This combination of services allows the proximity monitoring use case. But the Immediate Alert Service could also be used to enable different use cases, such as allowing the user to see which device is selected on a user interface by writing the alert level characteristic of the Immediate Alert Service. This behavior in the client would be described in a different profile.
The first thing that a profile needs to do is find the services that the peer device supports. It can do this by first discovering primary services. This can be done by either finding primary services by service type or by finding all primary services.
This makes it possible for a profile that only requires the use of a single service to just find the particular service it needs, ignoring all other services on the device. For example, the user interface alerting service would only need to find the single service that it uses.
A more complex profile might require that many services are found. The proximity monitor profile role requires that three services are discovered. It could do this by doing the same single service search, one at a time, or it could do this by finding all primary services and then only storing the services that it needs.
Typically, a complex client only finds all services once and then caches them for later. When an application that implements a given profile role asks for all the services on a device, the cached list of services is used. This is possible because when the set of services changes on a server, a notification is sent to inform the client that the services have changed.
Once the set of services has been found on the peer device, the set of characteristics will be required. Just like services, only one characteristic might be required by the profile, or many characteristics might be required. Some characteristics might be optional, and as such, they must be searched for within a service to check whether they exist.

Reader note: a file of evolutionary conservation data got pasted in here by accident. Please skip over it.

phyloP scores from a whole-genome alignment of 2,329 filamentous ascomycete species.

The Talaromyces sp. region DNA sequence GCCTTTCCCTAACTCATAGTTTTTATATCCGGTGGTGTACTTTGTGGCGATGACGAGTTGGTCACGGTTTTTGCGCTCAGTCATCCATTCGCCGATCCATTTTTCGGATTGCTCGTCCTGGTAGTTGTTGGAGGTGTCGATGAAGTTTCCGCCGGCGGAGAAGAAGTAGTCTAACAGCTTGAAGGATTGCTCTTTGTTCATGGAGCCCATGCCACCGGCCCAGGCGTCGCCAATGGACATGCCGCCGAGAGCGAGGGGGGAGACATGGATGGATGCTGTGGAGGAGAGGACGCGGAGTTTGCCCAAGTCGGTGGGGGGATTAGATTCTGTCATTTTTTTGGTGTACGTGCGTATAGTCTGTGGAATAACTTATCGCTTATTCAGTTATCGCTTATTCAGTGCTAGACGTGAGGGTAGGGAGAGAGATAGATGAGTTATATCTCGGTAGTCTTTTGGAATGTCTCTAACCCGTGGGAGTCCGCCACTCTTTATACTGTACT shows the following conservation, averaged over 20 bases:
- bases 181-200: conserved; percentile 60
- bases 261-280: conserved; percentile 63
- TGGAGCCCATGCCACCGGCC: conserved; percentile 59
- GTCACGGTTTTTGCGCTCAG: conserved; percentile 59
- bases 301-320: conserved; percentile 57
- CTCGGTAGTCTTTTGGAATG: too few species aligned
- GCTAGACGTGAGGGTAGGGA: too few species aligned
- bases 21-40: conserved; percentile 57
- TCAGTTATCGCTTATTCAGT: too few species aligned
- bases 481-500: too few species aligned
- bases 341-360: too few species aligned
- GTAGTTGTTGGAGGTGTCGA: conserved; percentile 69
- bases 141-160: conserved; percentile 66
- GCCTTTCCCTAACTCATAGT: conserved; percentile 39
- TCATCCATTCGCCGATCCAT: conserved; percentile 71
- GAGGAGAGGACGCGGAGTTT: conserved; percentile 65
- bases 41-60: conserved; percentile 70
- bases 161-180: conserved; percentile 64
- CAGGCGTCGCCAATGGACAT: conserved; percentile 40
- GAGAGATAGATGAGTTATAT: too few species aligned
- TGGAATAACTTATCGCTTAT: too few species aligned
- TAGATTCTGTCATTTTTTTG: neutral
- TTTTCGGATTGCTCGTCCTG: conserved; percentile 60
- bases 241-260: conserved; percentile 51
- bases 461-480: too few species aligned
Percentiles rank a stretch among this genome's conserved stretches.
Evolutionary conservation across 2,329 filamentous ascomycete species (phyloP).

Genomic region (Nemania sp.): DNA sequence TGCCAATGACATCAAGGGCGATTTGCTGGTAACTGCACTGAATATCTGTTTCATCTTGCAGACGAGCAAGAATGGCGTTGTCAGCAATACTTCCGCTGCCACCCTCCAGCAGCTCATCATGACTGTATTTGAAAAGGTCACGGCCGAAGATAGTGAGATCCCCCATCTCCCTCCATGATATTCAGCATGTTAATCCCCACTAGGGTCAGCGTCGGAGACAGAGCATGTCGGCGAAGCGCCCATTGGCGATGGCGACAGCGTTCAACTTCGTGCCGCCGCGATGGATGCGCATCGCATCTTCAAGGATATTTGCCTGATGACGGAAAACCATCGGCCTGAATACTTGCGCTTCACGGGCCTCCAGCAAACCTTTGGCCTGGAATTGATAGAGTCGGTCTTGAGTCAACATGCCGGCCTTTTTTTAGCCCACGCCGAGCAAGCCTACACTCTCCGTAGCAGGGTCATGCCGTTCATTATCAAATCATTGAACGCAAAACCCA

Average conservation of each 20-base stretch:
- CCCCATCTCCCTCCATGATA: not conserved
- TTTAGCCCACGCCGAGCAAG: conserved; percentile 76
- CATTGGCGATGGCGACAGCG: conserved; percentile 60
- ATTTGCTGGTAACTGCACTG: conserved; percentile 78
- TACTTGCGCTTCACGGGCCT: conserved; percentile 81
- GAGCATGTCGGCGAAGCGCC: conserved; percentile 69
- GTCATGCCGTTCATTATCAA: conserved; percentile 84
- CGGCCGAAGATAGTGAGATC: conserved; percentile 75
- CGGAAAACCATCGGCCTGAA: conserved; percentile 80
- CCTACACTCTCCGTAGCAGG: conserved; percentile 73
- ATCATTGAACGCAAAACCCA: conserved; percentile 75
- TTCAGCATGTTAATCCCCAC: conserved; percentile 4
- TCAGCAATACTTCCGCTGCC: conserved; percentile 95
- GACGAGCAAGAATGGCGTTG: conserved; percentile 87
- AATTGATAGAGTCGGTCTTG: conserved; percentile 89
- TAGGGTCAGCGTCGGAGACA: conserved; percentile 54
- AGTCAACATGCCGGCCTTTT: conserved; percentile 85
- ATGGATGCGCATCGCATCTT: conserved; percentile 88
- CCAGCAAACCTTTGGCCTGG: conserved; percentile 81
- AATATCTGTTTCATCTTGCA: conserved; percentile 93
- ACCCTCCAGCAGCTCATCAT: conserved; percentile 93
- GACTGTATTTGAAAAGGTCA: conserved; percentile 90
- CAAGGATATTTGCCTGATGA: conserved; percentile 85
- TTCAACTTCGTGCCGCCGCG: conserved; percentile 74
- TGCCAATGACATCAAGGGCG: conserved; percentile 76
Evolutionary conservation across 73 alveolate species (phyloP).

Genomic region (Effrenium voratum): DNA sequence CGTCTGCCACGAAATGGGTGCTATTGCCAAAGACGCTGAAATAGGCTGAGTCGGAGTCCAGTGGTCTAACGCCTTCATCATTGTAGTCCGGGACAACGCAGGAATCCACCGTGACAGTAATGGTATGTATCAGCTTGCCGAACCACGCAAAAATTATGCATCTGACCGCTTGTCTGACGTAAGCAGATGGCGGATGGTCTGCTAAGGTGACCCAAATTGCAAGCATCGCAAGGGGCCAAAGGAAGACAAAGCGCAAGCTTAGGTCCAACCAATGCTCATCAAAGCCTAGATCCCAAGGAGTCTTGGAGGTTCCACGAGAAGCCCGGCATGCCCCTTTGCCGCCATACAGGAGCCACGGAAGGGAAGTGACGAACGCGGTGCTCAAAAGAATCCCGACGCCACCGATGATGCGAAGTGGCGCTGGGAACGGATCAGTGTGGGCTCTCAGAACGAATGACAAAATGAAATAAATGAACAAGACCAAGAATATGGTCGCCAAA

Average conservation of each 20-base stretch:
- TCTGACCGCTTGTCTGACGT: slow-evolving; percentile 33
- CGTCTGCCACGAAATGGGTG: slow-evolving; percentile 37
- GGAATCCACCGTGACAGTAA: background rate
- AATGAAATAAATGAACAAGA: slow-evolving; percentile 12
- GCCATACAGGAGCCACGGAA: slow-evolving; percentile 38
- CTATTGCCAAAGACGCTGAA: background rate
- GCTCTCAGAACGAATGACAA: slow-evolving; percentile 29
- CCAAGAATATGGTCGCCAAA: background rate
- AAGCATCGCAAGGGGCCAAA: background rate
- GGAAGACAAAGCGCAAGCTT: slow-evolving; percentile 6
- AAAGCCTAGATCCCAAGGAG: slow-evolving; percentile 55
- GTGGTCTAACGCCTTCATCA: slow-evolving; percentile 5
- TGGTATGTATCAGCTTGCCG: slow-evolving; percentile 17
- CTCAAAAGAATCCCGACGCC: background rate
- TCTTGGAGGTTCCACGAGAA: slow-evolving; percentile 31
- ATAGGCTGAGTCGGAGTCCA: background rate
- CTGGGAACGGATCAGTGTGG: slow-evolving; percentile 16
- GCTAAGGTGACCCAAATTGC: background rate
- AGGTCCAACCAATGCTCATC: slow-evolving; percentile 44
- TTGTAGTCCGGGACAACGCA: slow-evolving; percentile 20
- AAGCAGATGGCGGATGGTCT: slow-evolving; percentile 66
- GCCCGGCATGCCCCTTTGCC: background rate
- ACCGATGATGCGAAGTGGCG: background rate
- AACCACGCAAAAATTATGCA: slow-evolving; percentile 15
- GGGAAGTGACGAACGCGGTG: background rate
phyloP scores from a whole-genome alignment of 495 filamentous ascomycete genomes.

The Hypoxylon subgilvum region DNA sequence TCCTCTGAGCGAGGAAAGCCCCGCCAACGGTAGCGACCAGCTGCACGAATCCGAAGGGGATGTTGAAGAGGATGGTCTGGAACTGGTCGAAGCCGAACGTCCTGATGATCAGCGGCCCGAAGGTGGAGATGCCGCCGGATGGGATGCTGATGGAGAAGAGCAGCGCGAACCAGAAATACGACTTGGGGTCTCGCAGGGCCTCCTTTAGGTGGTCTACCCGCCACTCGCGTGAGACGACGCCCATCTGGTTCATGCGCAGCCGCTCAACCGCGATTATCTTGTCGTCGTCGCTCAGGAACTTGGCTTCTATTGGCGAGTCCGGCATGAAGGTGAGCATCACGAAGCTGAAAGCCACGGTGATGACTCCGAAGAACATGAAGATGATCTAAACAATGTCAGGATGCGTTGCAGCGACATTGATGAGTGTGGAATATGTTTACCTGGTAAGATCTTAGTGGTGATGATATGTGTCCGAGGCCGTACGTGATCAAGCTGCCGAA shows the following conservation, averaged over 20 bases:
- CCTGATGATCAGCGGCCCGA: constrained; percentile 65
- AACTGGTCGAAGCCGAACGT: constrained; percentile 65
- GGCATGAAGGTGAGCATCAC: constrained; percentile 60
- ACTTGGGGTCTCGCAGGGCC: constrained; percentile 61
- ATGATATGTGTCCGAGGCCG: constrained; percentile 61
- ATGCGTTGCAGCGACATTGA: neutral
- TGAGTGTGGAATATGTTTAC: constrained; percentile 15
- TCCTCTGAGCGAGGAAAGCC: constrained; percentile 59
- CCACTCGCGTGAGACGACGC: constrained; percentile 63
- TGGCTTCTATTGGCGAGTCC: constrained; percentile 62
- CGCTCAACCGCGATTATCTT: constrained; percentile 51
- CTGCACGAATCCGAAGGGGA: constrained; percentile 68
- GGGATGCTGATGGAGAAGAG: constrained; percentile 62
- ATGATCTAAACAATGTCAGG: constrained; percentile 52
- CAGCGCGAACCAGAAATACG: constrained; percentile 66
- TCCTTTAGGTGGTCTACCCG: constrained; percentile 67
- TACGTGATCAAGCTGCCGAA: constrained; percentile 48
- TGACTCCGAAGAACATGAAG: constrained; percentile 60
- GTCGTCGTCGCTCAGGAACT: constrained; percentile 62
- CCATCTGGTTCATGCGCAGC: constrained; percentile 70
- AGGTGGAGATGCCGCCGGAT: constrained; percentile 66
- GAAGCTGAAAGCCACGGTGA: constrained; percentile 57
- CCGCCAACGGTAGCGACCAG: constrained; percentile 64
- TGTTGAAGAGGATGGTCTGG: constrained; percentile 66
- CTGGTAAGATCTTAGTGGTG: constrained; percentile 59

Typically, all characteristics for each service previously discovered will be found by the client. This is because for the simplest service that has just one characteristic, this is a very fast and efficient operation. Also, if the service contains many optional characteristics, this operation finds all the characteristics the service implements.
Once the characteristics have been found, they can be used. For example, for the Immediate Alert Service, the proximity monitor client can write the required alert level into the Alert Level characteristic value.
It should be noted that for some services that have just one characteristic that is readable, the characteristic discovery and the reading of the characteristic value can be combined into a single operation. For example, once the Tx Power Service has been discovered, the Tx Power characteristic can be discovered and read by using the Read Characteristic By Type GATT procedure. This means that the separate step of finding the characteristics that was just described is not required.
Some characteristics can support being notified or indicated. For a client to be able to use these capabilities of a server, the client must first find the Client Characteristic Configuration Descriptor. The client does this by finding any additional attributes after the characteristic value, within this characteristic group. This will find all additional descriptors for the characteristic. Once the Client Characteristic Configuration Descriptor has been discovered, it can be written with the correct value to enable notifications or indications.
Finally, if the client wants to disconnect and reconnect quickly again in the future, or the characteristics require an encrypted or authenticated link, the client must bond with the server. Typically, this is driven by the client role in the profile.
The client can attempt to read or write any characteristic value in a service. The service only has to respond with the value of the characteristic or with the response that the value was written, if the correct permissions are in place to read or write this characteristic. If the permissions are not correct, the server will respond with an appropriate error code.
If the error code suggested that the client had insufficient security, the client could attempt to pair or bond with the server to enable the correct level of security. If the client is just reading the information once, pairing would be sufficient. If the client will reconnect again and again, bonding would also be required. Once the devices have the appropriate security, the connection will be encrypted, and the client can retry the request that previously failed.